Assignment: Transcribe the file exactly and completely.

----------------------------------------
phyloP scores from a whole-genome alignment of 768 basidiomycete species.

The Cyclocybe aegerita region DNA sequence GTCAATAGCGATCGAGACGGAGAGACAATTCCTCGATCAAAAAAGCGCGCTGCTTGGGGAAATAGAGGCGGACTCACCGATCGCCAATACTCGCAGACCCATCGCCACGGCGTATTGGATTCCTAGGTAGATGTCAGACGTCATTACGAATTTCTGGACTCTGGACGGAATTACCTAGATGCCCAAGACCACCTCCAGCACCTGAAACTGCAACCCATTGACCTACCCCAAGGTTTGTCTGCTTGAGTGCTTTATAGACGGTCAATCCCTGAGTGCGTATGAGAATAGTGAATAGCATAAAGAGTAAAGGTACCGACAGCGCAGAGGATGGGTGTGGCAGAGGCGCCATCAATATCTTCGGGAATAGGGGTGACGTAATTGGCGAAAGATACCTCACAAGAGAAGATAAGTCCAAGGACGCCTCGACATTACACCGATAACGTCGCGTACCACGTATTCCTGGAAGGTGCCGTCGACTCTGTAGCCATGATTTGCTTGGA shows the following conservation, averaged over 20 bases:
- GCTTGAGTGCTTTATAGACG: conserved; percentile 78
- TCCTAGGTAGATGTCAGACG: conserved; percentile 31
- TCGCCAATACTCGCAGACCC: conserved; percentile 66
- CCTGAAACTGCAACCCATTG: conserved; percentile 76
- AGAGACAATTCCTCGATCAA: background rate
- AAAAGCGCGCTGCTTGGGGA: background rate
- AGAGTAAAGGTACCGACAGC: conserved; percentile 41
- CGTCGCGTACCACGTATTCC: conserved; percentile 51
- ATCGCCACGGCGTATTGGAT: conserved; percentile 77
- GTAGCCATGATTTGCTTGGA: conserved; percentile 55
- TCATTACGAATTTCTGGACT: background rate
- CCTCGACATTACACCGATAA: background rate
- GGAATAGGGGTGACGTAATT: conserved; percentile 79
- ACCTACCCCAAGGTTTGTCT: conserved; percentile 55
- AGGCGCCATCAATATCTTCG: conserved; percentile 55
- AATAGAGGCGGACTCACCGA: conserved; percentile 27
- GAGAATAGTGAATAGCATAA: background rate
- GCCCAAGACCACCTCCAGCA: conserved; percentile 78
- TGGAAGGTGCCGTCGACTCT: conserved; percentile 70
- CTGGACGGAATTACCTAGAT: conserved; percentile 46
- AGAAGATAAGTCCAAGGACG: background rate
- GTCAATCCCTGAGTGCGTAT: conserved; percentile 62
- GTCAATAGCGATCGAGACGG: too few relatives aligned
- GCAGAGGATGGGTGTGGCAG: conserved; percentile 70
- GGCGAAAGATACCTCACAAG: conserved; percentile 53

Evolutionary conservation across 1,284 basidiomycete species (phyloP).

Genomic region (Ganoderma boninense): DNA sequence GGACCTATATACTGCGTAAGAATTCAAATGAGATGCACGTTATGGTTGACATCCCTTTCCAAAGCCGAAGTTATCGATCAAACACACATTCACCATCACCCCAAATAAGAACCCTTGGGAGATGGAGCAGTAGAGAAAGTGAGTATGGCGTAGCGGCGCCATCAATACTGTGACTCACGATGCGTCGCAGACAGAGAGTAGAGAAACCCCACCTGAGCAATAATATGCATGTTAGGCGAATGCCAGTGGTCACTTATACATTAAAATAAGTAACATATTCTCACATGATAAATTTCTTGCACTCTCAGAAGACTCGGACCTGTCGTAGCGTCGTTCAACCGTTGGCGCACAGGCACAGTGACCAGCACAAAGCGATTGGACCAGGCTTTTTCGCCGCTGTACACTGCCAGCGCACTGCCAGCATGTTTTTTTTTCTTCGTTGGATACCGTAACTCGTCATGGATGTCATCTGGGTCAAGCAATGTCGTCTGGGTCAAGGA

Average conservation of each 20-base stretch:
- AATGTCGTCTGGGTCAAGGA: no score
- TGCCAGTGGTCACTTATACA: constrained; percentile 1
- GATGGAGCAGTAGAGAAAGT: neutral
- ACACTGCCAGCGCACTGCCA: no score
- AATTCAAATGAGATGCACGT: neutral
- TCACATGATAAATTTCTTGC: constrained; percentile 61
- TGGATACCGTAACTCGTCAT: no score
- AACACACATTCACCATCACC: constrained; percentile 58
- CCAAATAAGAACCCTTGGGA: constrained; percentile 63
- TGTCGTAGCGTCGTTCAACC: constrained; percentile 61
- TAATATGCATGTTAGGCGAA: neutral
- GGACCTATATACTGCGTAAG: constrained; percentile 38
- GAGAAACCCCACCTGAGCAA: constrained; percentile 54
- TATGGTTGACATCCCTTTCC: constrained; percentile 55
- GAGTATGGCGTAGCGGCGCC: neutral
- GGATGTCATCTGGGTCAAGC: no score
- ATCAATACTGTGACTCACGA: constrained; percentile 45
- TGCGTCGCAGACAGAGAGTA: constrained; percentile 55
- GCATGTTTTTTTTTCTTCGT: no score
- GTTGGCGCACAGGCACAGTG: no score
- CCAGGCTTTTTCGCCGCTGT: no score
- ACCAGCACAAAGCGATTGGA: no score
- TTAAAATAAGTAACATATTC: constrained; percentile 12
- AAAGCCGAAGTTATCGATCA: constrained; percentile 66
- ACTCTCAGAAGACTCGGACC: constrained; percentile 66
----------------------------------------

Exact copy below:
phyloP scores from a whole-genome alignment of 768 basidiomycete species.

The Cyclocybe aegerita region DNA sequence GTCAATAGCGATCGAGACGGAGAGACAATTCCTCGATCAAAAAAGCGCGCTGCTTGGGGAAATAGAGGCGGACTCACCGATCGCCAATACTCGCAGACCCATCGCCACGGCGTATTGGATTCCTAGGTAGATGTCAGACGTCATTACGAATTTCTGGACTCTGGACGGAATTACCTAGATGCCCAAGACCACCTCCAGCACCTGAAACTGCAACCCATTGACCTACCCCAAGGTTTGTCTGCTTGAGTGCTTTATAGACGGTCAATCCCTGAGTGCGTATGAGAATAGTGAATAGCATAAAGAGTAAAGGTACCGACAGCGCAGAGGATGGGTGTGGCAGAGGCGCCATCAATATCTTCGGGAATAGGGGTGACGTAATTGGCGAAAGATACCTCACAAGAGAAGATAAGTCCAAGGACGCCTCGACATTACACCGATAACGTCGCGTACCACGTATTCCTGGAAGGTGCCGTCGACTCTGTAGCCATGATTTGCTTGGA shows the following conservation, averaged over 20 bases:
- GCTTGAGTGCTTTATAGACG: conserved; percentile 78
- TCCTAGGTAGATGTCAGACG: conserved; percentile 31
- TCGCCAATACTCGCAGACCC: conserved; percentile 66
- CCTGAAACTGCAACCCATTG: conserved; percentile 76
- AGAGACAATTCCTCGATCAA: background rate
- AAAAGCGCGCTGCTTGGGGA: background rate
- AGAGTAAAGGTACCGACAGC: conserved; percentile 41
- CGTCGCGTACCACGTATTCC: conserved; percentile 51
- ATCGCCACGGCGTATTGGAT: conserved; percentile 77
- GTAGCCATGATTTGCTTGGA: conserved; percentile 55
- TCATTACGAATTTCTGGACT: background rate
- CCTCGACATTACACCGATAA: background rate
- GGAATAGGGGTGACGTAATT: conserved; percentile 79
- ACCTACCCCAAGGTTTGTCT: conserved; percentile 55
- AGGCGCCATCAATATCTTCG: conserved; percentile 55
- AATAGAGGCGGACTCACCGA: conserved; percentile 27
- GAGAATAGTGAATAGCATAA: background rate
- GCCCAAGACCACCTCCAGCA: conserved; percentile 78
- TGGAAGGTGCCGTCGACTCT: conserved; percentile 70
- CTGGACGGAATTACCTAGAT: conserved; percentile 46
- AGAAGATAAGTCCAAGGACG: background rate
- GTCAATCCCTGAGTGCGTAT: conserved; percentile 62
- GTCAATAGCGATCGAGACGG: too few relatives aligned
- GCAGAGGATGGGTGTGGCAG: conserved; percentile 70
- GGCGAAAGATACCTCACAAG: conserved; percentile 53

Evolutionary conservation across 1,284 basidiomycete species (phyloP).

Genomic region (Ganoderma boninense): DNA sequence GGACCTATATACTGCGTAAGAATTCAAATGAGATGCACGTTATGGTTGACATCCCTTTCCAAAGCCGAAGTTATCGATCAAACACACATTCACCATCACCCCAAATAAGAACCCTTGGGAGATGGAGCAGTAGAGAAAGTGAGTATGGCGTAGCGGCGCCATCAATACTGTGACTCACGATGCGTCGCAGACAGAGAGTAGAGAAACCCCACCTGAGCAATAATATGCATGTTAGGCGAATGCCAGTGGTCACTTATACATTAAAATAAGTAACATATTCTCACATGATAAATTTCTTGCACTCTCAGAAGACTCGGACCTGTCGTAGCGTCGTTCAACCGTTGGCGCACAGGCACAGTGACCAGCACAAAGCGATTGGACCAGGCTTTTTCGCCGCTGTACACTGCCAGCGCACTGCCAGCATGTTTTTTTTTCTTCGTTGGATACCGTAACTCGTCATGGATGTCATCTGGGTCAAGCAATGTCGTCTGGGTCAAGGA

Average conservation of each 20-base stretch:
- AATGTCGTCTGGGTCAAGGA: no score
- TGCCAGTGGTCACTTATACA: constrained; percentile 1
- GATGGAGCAGTAGAGAAAGT: neutral
- ACACTGCCAGCGCACTGCCA: no score
- AATTCAAATGAGATGCACGT: neutral
- TCACATGATAAATTTCTTGC: constrained; percentile 61
- TGGATACCGTAACTCGTCAT: no score
- AACACACATTCACCATCACC: constrained; percentile 58
- CCAAATAAGAACCCTTGGGA: constrained; percentile 63
- TGTCGTAGCGTCGTTCAACC: constrained; percentile 61
- TAATATGCATGTTAGGCGAA: neutral
- GGACCTATATACTGCGTAAG: constrained; percentile 38
- GAGAAACCCCACCTGAGCAA: constrained; percentile 54
- TATGGTTGACATCCCTTTCC: constrained; percentile 55
- GAGTATGGCGTAGCGGCGCC: neutral
- GGATGTCATCTGGGTCAAGC: no score
- ATCAATACTGTGACTCACGA: constrained; percentile 45
- TGCGTCGCAGACAGAGAGTA: constrained; percentile 55
- GCATGTTTTTTTTTCTTCGT: no score
- GTTGGCGCACAGGCACAGTG: no score
- CCAGGCTTTTTCGCCGCTGT: no score
- ACCAGCACAAAGCGATTGGA: no score
- TTAAAATAAGTAACATATTC: constrained; percentile 12
- AAAGCCGAAGTTATCGATCA: constrained; percentile 66
- ACTCTCAGAAGACTCGGACC: constrained; percentile 66